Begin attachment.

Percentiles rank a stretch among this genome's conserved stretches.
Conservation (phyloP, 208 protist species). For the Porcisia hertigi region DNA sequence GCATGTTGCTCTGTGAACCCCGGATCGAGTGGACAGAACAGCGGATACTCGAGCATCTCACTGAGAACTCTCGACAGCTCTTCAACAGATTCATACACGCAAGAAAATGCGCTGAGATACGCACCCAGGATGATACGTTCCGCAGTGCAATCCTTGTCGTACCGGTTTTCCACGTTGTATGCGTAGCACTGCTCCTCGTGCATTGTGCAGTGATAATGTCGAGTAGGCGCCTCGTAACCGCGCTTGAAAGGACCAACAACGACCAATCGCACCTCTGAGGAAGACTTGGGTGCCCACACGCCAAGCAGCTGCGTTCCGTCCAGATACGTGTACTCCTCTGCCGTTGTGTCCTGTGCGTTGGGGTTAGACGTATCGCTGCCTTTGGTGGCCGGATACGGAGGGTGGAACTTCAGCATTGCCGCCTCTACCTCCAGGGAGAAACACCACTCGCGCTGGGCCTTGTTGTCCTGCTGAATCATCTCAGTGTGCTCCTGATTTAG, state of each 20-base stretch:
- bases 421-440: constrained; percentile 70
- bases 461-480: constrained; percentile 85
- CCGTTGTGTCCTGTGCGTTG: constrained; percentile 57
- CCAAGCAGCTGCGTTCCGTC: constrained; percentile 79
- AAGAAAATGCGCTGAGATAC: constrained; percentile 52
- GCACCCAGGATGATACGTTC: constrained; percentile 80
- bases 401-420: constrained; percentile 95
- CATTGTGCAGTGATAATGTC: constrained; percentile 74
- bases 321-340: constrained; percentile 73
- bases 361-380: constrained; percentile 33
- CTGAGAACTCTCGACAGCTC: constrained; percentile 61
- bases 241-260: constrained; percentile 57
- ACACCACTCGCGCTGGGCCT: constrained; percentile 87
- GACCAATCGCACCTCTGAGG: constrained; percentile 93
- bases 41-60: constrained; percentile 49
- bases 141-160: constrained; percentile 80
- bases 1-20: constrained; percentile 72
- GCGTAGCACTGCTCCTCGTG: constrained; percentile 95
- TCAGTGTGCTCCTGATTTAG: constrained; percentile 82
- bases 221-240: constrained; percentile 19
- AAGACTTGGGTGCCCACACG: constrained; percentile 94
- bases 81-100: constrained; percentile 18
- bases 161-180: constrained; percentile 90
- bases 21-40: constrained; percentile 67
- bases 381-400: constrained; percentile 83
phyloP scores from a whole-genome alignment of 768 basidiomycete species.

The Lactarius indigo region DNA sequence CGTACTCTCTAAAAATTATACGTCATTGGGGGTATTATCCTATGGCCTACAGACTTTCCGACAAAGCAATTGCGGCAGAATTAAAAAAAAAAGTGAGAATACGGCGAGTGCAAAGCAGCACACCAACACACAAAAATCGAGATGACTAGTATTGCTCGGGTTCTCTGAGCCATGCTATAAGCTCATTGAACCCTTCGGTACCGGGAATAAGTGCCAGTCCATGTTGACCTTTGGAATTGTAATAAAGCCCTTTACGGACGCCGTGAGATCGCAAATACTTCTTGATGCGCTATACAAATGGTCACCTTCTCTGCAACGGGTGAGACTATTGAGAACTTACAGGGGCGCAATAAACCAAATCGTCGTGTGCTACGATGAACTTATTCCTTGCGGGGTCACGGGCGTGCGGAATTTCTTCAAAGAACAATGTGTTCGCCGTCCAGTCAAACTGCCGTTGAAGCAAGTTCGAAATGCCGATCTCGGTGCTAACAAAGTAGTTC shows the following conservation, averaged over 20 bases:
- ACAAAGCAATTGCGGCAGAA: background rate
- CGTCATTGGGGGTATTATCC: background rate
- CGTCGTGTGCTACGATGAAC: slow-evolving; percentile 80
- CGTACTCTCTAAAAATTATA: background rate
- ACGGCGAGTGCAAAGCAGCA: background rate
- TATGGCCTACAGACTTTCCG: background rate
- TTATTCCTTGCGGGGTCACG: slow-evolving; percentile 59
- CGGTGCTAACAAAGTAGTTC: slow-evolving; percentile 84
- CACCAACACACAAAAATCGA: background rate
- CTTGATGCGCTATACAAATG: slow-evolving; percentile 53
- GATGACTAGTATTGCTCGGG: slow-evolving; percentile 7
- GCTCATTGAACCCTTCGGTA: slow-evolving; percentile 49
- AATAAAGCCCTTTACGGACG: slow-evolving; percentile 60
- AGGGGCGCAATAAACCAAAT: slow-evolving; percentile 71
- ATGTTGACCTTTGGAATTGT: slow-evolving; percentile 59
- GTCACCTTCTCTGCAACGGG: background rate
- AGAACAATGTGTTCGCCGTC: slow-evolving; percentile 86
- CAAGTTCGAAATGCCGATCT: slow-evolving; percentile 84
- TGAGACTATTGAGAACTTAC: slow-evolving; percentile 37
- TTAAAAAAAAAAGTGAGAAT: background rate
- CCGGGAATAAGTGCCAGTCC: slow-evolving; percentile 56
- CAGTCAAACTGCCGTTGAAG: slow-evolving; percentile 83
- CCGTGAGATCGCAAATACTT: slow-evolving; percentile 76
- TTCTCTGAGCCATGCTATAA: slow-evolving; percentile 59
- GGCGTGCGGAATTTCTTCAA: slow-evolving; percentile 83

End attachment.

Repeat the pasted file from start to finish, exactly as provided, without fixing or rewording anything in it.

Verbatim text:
Percentiles rank a stretch among this genome's conserved stretches.
Conservation (phyloP, 208 protist species). For the Porcisia hertigi region DNA sequence GCATGTTGCTCTGTGAACCCCGGATCGAGTGGACAGAACAGCGGATACTCGAGCATCTCACTGAGAACTCTCGACAGCTCTTCAACAGATTCATACACGCAAGAAAATGCGCTGAGATACGCACCCAGGATGATACGTTCCGCAGTGCAATCCTTGTCGTACCGGTTTTCCACGTTGTATGCGTAGCACTGCTCCTCGTGCATTGTGCAGTGATAATGTCGAGTAGGCGCCTCGTAACCGCGCTTGAAAGGACCAACAACGACCAATCGCACCTCTGAGGAAGACTTGGGTGCCCACACGCCAAGCAGCTGCGTTCCGTCCAGATACGTGTACTCCTCTGCCGTTGTGTCCTGTGCGTTGGGGTTAGACGTATCGCTGCCTTTGGTGGCCGGATACGGAGGGTGGAACTTCAGCATTGCCGCCTCTACCTCCAGGGAGAAACACCACTCGCGCTGGGCCTTGTTGTCCTGCTGAATCATCTCAGTGTGCTCCTGATTTAG, state of each 20-base stretch:
- bases 421-440: constrained; percentile 70
- bases 461-480: constrained; percentile 85
- CCGTTGTGTCCTGTGCGTTG: constrained; percentile 57
- CCAAGCAGCTGCGTTCCGTC: constrained; percentile 79
- AAGAAAATGCGCTGAGATAC: constrained; percentile 52
- GCACCCAGGATGATACGTTC: constrained; percentile 80
- bases 401-420: constrained; percentile 95
- CATTGTGCAGTGATAATGTC: constrained; percentile 74
- bases 321-340: constrained; percentile 73
- bases 361-380: constrained; percentile 33
- CTGAGAACTCTCGACAGCTC: constrained; percentile 61
- bases 241-260: constrained; percentile 57
- ACACCACTCGCGCTGGGCCT: constrained; percentile 87
- GACCAATCGCACCTCTGAGG: constrained; percentile 93
- bases 41-60: constrained; percentile 49
- bases 141-160: constrained; percentile 80
- bases 1-20: constrained; percentile 72
- GCGTAGCACTGCTCCTCGTG: constrained; percentile 95
- TCAGTGTGCTCCTGATTTAG: constrained; percentile 82
- bases 221-240: constrained; percentile 19
- AAGACTTGGGTGCCCACACG: constrained; percentile 94
- bases 81-100: constrained; percentile 18
- bases 161-180: constrained; percentile 90
- bases 21-40: constrained; percentile 67
- bases 381-400: constrained; percentile 83
phyloP scores from a whole-genome alignment of 768 basidiomycete species.

The Lactarius indigo region DNA sequence CGTACTCTCTAAAAATTATACGTCATTGGGGGTATTATCCTATGGCCTACAGACTTTCCGACAAAGCAATTGCGGCAGAATTAAAAAAAAAAGTGAGAATACGGCGAGTGCAAAGCAGCACACCAACACACAAAAATCGAGATGACTAGTATTGCTCGGGTTCTCTGAGCCATGCTATAAGCTCATTGAACCCTTCGGTACCGGGAATAAGTGCCAGTCCATGTTGACCTTTGGAATTGTAATAAAGCCCTTTACGGACGCCGTGAGATCGCAAATACTTCTTGATGCGCTATACAAATGGTCACCTTCTCTGCAACGGGTGAGACTATTGAGAACTTACAGGGGCGCAATAAACCAAATCGTCGTGTGCTACGATGAACTTATTCCTTGCGGGGTCACGGGCGTGCGGAATTTCTTCAAAGAACAATGTGTTCGCCGTCCAGTCAAACTGCCGTTGAAGCAAGTTCGAAATGCCGATCTCGGTGCTAACAAAGTAGTTC shows the following conservation, averaged over 20 bases:
- ACAAAGCAATTGCGGCAGAA: background rate
- CGTCATTGGGGGTATTATCC: background rate
- CGTCGTGTGCTACGATGAAC: slow-evolving; percentile 80
- CGTACTCTCTAAAAATTATA: background rate
- ACGGCGAGTGCAAAGCAGCA: background rate
- TATGGCCTACAGACTTTCCG: background rate
- TTATTCCTTGCGGGGTCACG: slow-evolving; percentile 59
- CGGTGCTAACAAAGTAGTTC: slow-evolving; percentile 84
- CACCAACACACAAAAATCGA: background rate
- CTTGATGCGCTATACAAATG: slow-evolving; percentile 53
- GATGACTAGTATTGCTCGGG: slow-evolving; percentile 7
- GCTCATTGAACCCTTCGGTA: slow-evolving; percentile 49
- AATAAAGCCCTTTACGGACG: slow-evolving; percentile 60
- AGGGGCGCAATAAACCAAAT: slow-evolving; percentile 71
- ATGTTGACCTTTGGAATTGT: slow-evolving; percentile 59
- GTCACCTTCTCTGCAACGGG: background rate
- AGAACAATGTGTTCGCCGTC: slow-evolving; percentile 86
- CAAGTTCGAAATGCCGATCT: slow-evolving; percentile 84
- TGAGACTATTGAGAACTTAC: slow-evolving; percentile 37
- TTAAAAAAAAAAGTGAGAAT: background rate
- CCGGGAATAAGTGCCAGTCC: slow-evolving; percentile 56
- CAGTCAAACTGCCGTTGAAG: slow-evolving; percentile 83
- CCGTGAGATCGCAAATACTT: slow-evolving; percentile 76
- TTCTCTGAGCCATGCTATAA: slow-evolving; percentile 59
- GGCGTGCGGAATTTCTTCAA: slow-evolving; percentile 83